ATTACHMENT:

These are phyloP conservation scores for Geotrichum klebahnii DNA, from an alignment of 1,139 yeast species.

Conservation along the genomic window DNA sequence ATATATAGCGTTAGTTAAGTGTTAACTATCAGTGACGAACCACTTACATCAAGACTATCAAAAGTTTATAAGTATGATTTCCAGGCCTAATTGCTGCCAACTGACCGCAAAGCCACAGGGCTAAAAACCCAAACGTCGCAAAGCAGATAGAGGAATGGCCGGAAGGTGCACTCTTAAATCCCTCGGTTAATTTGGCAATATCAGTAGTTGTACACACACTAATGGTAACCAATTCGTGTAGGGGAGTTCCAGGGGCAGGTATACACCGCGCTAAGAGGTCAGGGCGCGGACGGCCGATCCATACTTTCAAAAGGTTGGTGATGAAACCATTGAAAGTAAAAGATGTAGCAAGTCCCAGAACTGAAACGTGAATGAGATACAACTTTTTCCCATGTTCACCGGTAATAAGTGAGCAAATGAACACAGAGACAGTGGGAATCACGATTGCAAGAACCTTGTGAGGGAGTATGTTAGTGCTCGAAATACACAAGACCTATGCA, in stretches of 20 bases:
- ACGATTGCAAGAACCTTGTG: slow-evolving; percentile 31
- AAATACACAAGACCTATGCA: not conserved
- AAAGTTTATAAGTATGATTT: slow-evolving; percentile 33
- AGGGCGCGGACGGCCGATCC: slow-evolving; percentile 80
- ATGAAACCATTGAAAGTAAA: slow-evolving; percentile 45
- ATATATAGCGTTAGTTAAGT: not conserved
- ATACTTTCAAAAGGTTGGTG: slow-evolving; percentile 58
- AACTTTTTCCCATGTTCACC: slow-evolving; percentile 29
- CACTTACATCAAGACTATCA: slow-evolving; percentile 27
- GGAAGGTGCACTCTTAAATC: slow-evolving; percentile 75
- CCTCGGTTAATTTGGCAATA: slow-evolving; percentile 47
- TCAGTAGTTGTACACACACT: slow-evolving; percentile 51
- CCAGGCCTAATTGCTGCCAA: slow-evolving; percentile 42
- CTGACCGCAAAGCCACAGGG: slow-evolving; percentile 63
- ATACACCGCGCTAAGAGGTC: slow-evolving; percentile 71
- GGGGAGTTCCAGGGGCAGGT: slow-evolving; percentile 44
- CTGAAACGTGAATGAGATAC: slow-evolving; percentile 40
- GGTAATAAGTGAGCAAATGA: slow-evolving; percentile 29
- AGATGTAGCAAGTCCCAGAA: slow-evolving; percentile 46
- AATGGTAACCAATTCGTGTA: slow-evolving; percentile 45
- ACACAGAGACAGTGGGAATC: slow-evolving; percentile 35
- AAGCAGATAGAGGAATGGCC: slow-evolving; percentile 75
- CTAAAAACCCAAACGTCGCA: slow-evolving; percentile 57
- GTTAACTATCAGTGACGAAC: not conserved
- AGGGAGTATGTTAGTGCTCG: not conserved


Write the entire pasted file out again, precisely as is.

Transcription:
These are phyloP conservation scores for Geotrichum klebahnii DNA, from an alignment of 1,139 yeast species.

Conservation along the genomic window DNA sequence ATATATAGCGTTAGTTAAGTGTTAACTATCAGTGACGAACCACTTACATCAAGACTATCAAAAGTTTATAAGTATGATTTCCAGGCCTAATTGCTGCCAACTGACCGCAAAGCCACAGGGCTAAAAACCCAAACGTCGCAAAGCAGATAGAGGAATGGCCGGAAGGTGCACTCTTAAATCCCTCGGTTAATTTGGCAATATCAGTAGTTGTACACACACTAATGGTAACCAATTCGTGTAGGGGAGTTCCAGGGGCAGGTATACACCGCGCTAAGAGGTCAGGGCGCGGACGGCCGATCCATACTTTCAAAAGGTTGGTGATGAAACCATTGAAAGTAAAAGATGTAGCAAGTCCCAGAACTGAAACGTGAATGAGATACAACTTTTTCCCATGTTCACCGGTAATAAGTGAGCAAATGAACACAGAGACAGTGGGAATCACGATTGCAAGAACCTTGTGAGGGAGTATGTTAGTGCTCGAAATACACAAGACCTATGCA, in stretches of 20 bases:
- ACGATTGCAAGAACCTTGTG: slow-evolving; percentile 31
- AAATACACAAGACCTATGCA: not conserved
- AAAGTTTATAAGTATGATTT: slow-evolving; percentile 33
- AGGGCGCGGACGGCCGATCC: slow-evolving; percentile 80
- ATGAAACCATTGAAAGTAAA: slow-evolving; percentile 45
- ATATATAGCGTTAGTTAAGT: not conserved
- ATACTTTCAAAAGGTTGGTG: slow-evolving; percentile 58
- AACTTTTTCCCATGTTCACC: slow-evolving; percentile 29
- CACTTACATCAAGACTATCA: slow-evolving; percentile 27
- GGAAGGTGCACTCTTAAATC: slow-evolving; percentile 75
- CCTCGGTTAATTTGGCAATA: slow-evolving; percentile 47
- TCAGTAGTTGTACACACACT: slow-evolving; percentile 51
- CCAGGCCTAATTGCTGCCAA: slow-evolving; percentile 42
- CTGACCGCAAAGCCACAGGG: slow-evolving; percentile 63
- ATACACCGCGCTAAGAGGTC: slow-evolving; percentile 71
- GGGGAGTTCCAGGGGCAGGT: slow-evolving; percentile 44
- CTGAAACGTGAATGAGATAC: slow-evolving; percentile 40
- GGTAATAAGTGAGCAAATGA: slow-evolving; percentile 29
- AGATGTAGCAAGTCCCAGAA: slow-evolving; percentile 46
- AATGGTAACCAATTCGTGTA: slow-evolving; percentile 45
- ACACAGAGACAGTGGGAATC: slow-evolving; percentile 35
- AAGCAGATAGAGGAATGGCC: slow-evolving; percentile 75
- CTAAAAACCCAAACGTCGCA: slow-evolving; percentile 57
- GTTAACTATCAGTGACGAAC: not conserved
- AGGGAGTATGTTAGTGCTCG: not conserved